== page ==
Rocket Raccoon #1 Review

Rocket Raccoon #1

Skottie Young – Words & Art

Jean-Francois Beaulieu – Color Art

Jeff Eckleberry – Lettering

Review by Joey Braccino

“Don’t you just feel so lucky to be with the last of an entire race? I mean come on, I’m a real one of a kind.” – Rocket

With the upcoming, highly-anticipated Guardians of the Galaxy film hitting theatres in one month, you might be wondering if this onslaught of GotG merchandising and publishing and the like is just some blatant marketing ploy to increase visibility for what are otherwise obscure characters. You might go so far as to ask if any readers actually wanted or needed an ongoing Rocket Raccoon comic book (and Legendary Star-Lord comic, also released today). I mean, these movie tie-ins are often rushed, vapid, and devoid of any significance to either the rest of the publishing line or the films themselves. So why bother?


Well, the answer—at least in regards to this new Rocket Raccoon series from Skottie Young—is quite simple:


You want humor? Check.

You want heart? Check.

You want intrigue? Check.

You want clever in-jokes and allusions re: your favorite sci-fi classics? Check.

You want extraterrestrial gloop monsters fighting sentient tree superheroes? Check.

You want to run in a pipe full of #$@%? Weird, but check.

You want big-@&% guns? Check and then some.

Rocket Raccoon #1 builds on both the titular character’s increased visibility in Marvel current hit title, Guardians of the Galaxy, as well as a brief (but wonderful) Infinite Comic that came out last year. Brian Michael Bendis is and was the writer for GotG and that Infinite Comic, so Skottie Young is in some ways coming in and playing in someone else’s intergalactic sandbox with this new series. Regardless, Young’s script is brash and irreverent, action-packed and intriguing from start to finish.

This book moves under Young’s kinetic plotting. We move from a princess-rescue to a wrestling match to a high-speed chase (through the aforementioned #$@% pipes) to a series of shocking twists on the cliffhanger all in the course of 20 pages. Young seems to be building two individual conflicts in Rocket Raccoon #1: first, as was established in last year’s Infinite Comic, Rocket might not be as “unique” as he once though; second, a very Scott Pilgrim-esque league of antagonists are gunning for our fluffy, murderous friend. The first conflict gets the most play in this issue, as the mystery surrounding this other Raccoon creature (who seems to be even more murderous than Rocket) eventually results Rocket framed and chased by the authorities. The second conflict, which most likely will intersect with the first, bookends this first issue. And all throughout, Skottie Young brings the humor; from Rocket’s brawling bravado while talking with Peter Quill on the phone to Rocket’s shoddy seduction techniques, Young’s grasp of the character as well as comedy writing in general is on-point throughout.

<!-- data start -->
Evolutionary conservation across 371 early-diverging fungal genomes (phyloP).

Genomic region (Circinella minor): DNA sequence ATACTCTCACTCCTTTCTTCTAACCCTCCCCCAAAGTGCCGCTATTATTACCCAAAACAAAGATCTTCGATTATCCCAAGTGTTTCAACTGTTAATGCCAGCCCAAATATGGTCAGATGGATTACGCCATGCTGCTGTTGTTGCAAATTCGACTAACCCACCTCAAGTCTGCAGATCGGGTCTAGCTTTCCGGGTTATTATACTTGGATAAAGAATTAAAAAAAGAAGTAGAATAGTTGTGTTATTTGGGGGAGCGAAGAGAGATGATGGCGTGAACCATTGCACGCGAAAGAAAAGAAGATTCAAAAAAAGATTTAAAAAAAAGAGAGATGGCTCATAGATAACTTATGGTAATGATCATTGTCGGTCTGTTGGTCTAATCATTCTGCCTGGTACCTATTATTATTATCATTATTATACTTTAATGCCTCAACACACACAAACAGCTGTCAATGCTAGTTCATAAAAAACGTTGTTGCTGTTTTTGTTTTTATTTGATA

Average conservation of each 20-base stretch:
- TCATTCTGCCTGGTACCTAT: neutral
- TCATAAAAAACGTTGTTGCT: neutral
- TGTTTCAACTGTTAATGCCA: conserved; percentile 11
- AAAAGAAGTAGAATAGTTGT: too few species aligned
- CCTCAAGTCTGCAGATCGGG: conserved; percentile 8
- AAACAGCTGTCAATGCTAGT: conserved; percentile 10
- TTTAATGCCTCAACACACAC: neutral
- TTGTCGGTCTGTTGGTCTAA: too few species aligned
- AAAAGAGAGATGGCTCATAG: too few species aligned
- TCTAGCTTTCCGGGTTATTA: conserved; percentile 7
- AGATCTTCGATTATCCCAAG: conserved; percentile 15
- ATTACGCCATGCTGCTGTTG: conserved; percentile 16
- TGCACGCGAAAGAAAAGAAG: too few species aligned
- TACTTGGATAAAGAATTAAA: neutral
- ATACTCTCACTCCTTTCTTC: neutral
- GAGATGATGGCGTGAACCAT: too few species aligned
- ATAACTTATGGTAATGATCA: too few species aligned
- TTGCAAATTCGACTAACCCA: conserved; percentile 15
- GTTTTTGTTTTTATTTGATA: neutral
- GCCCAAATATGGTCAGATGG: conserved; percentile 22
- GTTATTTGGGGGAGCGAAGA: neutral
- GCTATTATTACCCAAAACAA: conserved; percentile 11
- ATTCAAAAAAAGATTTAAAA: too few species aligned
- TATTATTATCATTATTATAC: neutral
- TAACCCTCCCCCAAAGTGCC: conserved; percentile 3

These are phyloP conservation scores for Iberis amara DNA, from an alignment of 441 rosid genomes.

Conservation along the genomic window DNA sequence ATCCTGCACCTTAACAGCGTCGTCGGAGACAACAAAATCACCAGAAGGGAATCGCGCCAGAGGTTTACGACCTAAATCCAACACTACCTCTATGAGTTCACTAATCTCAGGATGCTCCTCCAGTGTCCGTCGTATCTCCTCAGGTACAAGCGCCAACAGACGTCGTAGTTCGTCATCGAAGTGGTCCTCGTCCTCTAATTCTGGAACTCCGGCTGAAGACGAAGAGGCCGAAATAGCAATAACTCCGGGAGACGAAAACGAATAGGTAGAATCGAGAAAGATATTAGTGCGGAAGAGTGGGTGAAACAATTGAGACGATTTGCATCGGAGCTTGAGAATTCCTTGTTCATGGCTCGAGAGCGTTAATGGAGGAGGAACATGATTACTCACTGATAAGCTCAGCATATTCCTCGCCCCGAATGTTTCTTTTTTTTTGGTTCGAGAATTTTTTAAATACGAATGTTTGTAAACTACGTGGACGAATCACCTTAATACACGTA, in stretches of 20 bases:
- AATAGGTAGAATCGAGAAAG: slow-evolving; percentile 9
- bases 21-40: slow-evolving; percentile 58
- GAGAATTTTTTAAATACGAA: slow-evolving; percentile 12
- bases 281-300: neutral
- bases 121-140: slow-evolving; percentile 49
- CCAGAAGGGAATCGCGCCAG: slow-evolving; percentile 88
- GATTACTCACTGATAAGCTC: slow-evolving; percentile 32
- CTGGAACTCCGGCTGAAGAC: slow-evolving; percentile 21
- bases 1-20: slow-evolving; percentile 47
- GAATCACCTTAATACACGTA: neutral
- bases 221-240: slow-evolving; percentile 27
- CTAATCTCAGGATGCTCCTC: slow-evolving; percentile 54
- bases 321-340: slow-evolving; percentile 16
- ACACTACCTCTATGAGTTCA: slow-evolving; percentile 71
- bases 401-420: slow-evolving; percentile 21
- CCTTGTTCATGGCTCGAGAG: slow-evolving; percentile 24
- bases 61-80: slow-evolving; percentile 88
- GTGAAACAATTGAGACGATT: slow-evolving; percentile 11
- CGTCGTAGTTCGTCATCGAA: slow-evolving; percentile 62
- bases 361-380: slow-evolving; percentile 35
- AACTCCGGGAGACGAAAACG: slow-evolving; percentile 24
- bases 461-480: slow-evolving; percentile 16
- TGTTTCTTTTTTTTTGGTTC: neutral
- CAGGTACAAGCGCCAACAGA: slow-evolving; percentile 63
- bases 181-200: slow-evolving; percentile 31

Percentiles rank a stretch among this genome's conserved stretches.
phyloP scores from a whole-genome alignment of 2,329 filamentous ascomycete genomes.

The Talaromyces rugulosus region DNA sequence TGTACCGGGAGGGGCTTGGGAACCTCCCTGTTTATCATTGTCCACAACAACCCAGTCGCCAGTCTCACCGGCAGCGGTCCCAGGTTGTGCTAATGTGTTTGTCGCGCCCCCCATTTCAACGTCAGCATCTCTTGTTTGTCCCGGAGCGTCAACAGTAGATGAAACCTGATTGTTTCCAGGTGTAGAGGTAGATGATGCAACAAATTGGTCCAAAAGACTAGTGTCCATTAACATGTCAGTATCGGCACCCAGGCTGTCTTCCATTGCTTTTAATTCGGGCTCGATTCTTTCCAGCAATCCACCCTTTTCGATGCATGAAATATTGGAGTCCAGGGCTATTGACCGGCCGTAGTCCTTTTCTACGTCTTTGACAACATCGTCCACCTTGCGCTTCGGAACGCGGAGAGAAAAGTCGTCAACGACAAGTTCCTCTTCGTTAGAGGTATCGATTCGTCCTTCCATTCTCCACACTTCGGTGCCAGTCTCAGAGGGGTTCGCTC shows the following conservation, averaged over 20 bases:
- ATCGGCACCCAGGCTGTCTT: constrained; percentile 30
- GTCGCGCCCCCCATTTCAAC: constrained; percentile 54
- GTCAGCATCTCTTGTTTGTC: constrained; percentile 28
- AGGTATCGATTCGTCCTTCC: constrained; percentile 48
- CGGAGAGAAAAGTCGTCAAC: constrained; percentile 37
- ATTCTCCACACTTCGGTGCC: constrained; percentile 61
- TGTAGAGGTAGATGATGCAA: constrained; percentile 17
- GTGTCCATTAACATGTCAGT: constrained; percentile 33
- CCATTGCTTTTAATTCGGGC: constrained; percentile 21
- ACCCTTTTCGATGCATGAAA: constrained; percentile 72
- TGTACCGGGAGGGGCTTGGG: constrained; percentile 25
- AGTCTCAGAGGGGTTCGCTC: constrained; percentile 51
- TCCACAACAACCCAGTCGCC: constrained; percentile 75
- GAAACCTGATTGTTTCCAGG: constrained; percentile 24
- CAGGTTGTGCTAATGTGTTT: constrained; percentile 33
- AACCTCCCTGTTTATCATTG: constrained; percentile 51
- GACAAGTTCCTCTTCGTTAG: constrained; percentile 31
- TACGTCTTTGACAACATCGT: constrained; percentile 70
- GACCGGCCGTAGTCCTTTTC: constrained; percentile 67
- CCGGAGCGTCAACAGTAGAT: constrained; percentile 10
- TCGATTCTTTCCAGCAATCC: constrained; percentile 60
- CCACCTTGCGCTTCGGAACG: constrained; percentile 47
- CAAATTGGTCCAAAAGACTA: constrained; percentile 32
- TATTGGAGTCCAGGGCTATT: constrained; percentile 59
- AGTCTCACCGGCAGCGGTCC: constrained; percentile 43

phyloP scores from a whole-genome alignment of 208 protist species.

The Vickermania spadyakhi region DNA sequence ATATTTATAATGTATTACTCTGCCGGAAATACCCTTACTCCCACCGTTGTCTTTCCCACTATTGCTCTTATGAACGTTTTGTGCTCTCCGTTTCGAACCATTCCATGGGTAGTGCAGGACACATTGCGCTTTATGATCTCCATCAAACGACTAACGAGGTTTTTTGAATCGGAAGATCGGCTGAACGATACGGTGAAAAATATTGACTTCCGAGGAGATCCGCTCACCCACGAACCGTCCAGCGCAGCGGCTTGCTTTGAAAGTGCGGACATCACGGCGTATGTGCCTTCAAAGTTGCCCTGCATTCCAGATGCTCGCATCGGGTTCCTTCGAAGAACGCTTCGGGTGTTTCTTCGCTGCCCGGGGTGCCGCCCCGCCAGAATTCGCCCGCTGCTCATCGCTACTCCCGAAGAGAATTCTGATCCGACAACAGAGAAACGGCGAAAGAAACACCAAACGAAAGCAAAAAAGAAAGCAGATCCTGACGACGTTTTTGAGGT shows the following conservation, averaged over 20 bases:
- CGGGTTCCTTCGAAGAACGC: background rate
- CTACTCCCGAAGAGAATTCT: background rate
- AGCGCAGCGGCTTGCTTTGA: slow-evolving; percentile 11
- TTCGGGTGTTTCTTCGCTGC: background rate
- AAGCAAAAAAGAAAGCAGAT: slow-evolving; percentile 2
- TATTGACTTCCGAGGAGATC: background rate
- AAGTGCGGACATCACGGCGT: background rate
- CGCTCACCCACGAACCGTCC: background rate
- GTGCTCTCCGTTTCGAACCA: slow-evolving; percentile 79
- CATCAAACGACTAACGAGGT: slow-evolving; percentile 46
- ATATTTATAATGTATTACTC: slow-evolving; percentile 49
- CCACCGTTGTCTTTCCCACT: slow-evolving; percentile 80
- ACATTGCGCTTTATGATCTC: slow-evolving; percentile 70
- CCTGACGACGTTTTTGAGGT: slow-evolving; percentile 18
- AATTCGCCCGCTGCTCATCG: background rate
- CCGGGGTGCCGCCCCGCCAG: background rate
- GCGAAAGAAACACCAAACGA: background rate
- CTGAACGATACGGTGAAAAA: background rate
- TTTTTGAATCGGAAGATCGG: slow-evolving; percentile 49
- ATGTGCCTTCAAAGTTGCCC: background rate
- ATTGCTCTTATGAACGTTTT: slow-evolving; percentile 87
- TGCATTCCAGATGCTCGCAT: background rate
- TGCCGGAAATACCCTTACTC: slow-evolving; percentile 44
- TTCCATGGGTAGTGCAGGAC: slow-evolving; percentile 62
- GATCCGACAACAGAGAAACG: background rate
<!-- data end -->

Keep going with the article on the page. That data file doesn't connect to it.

You just don't see stuff like this on Earth.
You just don’t see stuff like this on Earth.


Skottie Young also pulls art duty for this series, which for many will be the main draw for this book. Young has developed a reputation as one of the best and brightest artists in the industry. His artwork—delightfully quirky, twisted, and whimsical—is immediately recognizable and has graced everything from All Ages work like the A-Babies Vs. X-Babies mini-series to the iconic Wizard of Oz adaptations. In many ways, his style and aesthetic is reminiscent of a Tim Burton visual style—iconic, specific, and fanciful; however, whereas Burton often skews dark, Young’s whimsy often appears light-hearted and playful. I say “appears” because, as Rocket Raccoon demonstrates in spades, Skottie Young can play the twisted and depraved card as well. The humor in Rocket Raccoon is bawdy and raucous, and Young deftly translates that riotous tenor into his artwork.

Jean-Francois Beaulieu’s color palette is extraordinary. Vibrant and stunning, Beaulieu’s selection of stark greens and oranges and purples adds to the twisted playfulness of Young’s lines. Beaulieu has teamed with Young in the past, primarily for the Oz adaptations, and their perfect synergy is demonstrated once again here with some of the most impressive artwork I’ve seen in comics all year.


Comic Book of the year. Guaran-#$%@-teed. Don’t miss out. Skottie Young’s Rocket Raccoon is a wonderful comic book in each and every qualifier imaginable. Hell, even the adverts are wonderful. Buy this book immediately. Buy it for yourself, and then buy another one for your friend who is sort of into comics but doesn’t know where to start. And then buy another copy for your friend who doesn’t read comics, but #$%@ it, we need to get as many people reading comics as possible!

Joey Braccino took his BA in English and turned it into an Ed.M. in English Education. Currently, he brings comics back in a big way all day every day to the classroom. In addition to proselytizing the good word of comics to this nation’s under-aged…

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